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Voters Veto Measure to Appoint City's Treasurer by 5-1 Margin

November 05, 1987

Oxnard voters have defeated a measure that would have made the city treasurer an appointed instead of an elected official.

Measure A failed by more than a 5-1 margin in Tuesday's municipal election, with 5,402 votes to continue choosing the treasurer by election and 991 votes for selection by appointment.

Supporters of the measure argued that the city's $70-million investment portfolio required the expertise of a trained financial manager, who would either be appointed by the City Council or, if the council chose, by the city manager.

The measure's chief proponent, Oxnard Councilman Manuel M. Lopez, contended that an elected treasurer need only "be 18 years old, a resident of Oxnard and a good campaigner." He pointed out that of the 21 cities in the state that are larger than Oxnard, only four have elected treasurers.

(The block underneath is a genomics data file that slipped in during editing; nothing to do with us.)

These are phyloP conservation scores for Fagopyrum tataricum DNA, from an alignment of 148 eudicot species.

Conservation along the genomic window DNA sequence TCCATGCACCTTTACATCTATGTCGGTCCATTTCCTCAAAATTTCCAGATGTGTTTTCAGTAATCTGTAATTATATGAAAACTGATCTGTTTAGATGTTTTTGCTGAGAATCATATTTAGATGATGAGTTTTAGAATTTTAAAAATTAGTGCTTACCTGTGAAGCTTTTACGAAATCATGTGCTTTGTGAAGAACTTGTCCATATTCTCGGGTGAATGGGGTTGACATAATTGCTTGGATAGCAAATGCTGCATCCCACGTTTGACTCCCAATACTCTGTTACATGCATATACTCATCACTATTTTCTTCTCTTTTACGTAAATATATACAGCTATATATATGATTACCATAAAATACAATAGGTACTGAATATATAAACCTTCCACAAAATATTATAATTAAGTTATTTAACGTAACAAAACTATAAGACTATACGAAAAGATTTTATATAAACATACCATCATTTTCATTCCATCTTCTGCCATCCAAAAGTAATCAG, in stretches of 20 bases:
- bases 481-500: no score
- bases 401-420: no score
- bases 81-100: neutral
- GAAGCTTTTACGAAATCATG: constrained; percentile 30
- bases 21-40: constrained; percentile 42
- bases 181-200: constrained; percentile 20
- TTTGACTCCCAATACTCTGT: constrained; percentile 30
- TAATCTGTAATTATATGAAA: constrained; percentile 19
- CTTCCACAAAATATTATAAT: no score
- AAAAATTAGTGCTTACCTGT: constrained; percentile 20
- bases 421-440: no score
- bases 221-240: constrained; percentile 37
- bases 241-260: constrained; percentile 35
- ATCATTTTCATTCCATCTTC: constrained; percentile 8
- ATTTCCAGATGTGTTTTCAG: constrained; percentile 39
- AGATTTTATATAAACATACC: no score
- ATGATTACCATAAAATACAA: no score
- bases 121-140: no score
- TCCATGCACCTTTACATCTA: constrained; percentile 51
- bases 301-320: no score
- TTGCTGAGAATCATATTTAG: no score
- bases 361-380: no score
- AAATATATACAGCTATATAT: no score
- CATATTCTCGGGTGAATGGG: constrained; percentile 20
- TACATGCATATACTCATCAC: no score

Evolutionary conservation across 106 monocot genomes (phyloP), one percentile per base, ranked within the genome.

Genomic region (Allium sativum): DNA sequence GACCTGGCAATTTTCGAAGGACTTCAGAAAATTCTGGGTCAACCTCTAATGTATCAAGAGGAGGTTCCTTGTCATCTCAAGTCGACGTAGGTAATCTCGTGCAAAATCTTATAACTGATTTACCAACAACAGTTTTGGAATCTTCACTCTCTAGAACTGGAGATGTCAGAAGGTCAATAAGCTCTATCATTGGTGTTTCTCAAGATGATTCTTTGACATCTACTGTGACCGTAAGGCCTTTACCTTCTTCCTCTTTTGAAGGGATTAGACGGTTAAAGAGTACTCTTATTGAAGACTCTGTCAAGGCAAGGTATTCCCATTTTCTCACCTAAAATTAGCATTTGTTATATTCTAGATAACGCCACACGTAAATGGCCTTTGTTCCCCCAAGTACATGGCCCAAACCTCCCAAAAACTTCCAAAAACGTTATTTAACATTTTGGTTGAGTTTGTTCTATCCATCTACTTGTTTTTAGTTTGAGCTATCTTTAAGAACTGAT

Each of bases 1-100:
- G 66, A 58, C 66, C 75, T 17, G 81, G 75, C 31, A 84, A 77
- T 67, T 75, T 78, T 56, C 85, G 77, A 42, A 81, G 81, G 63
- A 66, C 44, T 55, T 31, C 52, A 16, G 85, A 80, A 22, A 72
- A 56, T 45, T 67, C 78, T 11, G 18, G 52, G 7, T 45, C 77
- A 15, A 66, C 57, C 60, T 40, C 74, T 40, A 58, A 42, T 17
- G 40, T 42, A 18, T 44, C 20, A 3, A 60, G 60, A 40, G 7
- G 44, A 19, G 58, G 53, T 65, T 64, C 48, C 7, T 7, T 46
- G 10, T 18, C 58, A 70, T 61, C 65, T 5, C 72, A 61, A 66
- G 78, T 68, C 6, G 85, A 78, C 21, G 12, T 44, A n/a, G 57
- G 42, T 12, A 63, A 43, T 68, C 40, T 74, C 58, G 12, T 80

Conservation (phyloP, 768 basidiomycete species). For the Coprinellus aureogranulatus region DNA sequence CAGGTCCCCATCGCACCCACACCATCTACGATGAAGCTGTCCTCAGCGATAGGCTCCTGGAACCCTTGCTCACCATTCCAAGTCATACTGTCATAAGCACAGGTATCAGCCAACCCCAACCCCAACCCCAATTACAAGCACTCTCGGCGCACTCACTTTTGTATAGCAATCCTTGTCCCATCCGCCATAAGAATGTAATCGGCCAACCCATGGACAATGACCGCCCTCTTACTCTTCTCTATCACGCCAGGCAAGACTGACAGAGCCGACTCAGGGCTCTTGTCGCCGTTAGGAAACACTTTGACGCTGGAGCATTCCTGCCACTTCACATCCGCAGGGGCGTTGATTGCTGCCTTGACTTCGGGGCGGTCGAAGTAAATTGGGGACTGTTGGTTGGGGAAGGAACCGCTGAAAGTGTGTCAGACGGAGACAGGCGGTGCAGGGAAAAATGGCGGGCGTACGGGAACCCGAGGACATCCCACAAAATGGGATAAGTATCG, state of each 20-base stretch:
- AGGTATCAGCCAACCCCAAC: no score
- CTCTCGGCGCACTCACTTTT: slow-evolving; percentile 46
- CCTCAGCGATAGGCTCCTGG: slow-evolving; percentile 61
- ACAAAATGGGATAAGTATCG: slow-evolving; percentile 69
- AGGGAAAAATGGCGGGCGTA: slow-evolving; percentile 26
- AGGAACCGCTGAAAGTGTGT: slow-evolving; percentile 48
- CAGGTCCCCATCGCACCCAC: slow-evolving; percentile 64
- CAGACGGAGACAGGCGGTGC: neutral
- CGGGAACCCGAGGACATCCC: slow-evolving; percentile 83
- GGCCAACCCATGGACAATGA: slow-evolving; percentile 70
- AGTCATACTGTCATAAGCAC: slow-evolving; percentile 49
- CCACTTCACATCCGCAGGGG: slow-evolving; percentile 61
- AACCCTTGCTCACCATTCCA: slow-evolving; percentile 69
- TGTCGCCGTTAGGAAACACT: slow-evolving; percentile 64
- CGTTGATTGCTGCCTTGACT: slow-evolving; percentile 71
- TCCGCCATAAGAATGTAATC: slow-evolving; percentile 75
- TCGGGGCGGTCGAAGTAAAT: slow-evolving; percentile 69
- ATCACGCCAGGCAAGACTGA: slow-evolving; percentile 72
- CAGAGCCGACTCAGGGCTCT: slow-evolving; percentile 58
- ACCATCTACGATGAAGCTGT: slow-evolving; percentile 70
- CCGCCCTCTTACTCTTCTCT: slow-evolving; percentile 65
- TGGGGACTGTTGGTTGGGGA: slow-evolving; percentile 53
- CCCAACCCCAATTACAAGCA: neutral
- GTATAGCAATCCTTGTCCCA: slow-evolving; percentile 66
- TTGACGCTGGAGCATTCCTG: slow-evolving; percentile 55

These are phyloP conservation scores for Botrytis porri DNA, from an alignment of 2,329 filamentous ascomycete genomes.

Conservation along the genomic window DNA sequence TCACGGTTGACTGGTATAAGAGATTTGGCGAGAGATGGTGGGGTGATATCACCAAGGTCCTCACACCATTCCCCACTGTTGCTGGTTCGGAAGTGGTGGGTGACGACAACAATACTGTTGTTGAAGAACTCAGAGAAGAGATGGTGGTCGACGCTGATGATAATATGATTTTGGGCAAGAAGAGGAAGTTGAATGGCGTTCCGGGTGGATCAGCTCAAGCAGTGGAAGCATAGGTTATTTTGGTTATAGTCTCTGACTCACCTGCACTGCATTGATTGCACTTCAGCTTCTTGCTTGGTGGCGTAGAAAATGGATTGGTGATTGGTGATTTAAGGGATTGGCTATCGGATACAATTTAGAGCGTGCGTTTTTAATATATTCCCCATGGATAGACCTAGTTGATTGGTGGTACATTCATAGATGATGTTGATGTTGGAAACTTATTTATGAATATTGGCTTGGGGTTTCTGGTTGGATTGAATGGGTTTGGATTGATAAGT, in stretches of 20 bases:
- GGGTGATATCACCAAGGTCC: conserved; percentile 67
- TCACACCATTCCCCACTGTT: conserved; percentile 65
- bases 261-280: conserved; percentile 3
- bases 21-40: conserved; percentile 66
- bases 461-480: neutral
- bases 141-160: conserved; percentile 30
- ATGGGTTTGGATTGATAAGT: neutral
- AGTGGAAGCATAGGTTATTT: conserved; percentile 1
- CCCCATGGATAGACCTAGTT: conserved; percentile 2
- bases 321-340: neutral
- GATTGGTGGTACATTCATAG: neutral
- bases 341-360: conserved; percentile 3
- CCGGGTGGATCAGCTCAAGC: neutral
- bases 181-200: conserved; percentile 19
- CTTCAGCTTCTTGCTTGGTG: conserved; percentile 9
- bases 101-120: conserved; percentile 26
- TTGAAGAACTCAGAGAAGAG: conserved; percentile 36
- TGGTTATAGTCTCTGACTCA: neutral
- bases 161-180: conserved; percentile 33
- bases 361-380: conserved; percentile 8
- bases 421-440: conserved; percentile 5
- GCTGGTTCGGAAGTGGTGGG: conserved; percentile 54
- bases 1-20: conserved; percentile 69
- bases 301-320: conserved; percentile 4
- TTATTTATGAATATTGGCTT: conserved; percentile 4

Opponents, headed by Councilman Michael A. Plisky, argued that the change was unnecessary because past treasurers have done a commendable job. "If it's not broken," Plisky said, "don't fix it."

He also maintained that elected treasurers are superior because they do not have to report to city officials and consequently have "an independent accountability" that protects public funds against misuse.

Treasurer Geraldine Furr, who was appointed to the post last year to fill a vacancy left by the resignation of Robert de la Cruz, also opposed the measure on the same grounds. Furr said she had not decided whether to run for the office if the measure was defeated.

A similar measure had been put before the voters in 1954, but it was defeated by less than 100 votes.

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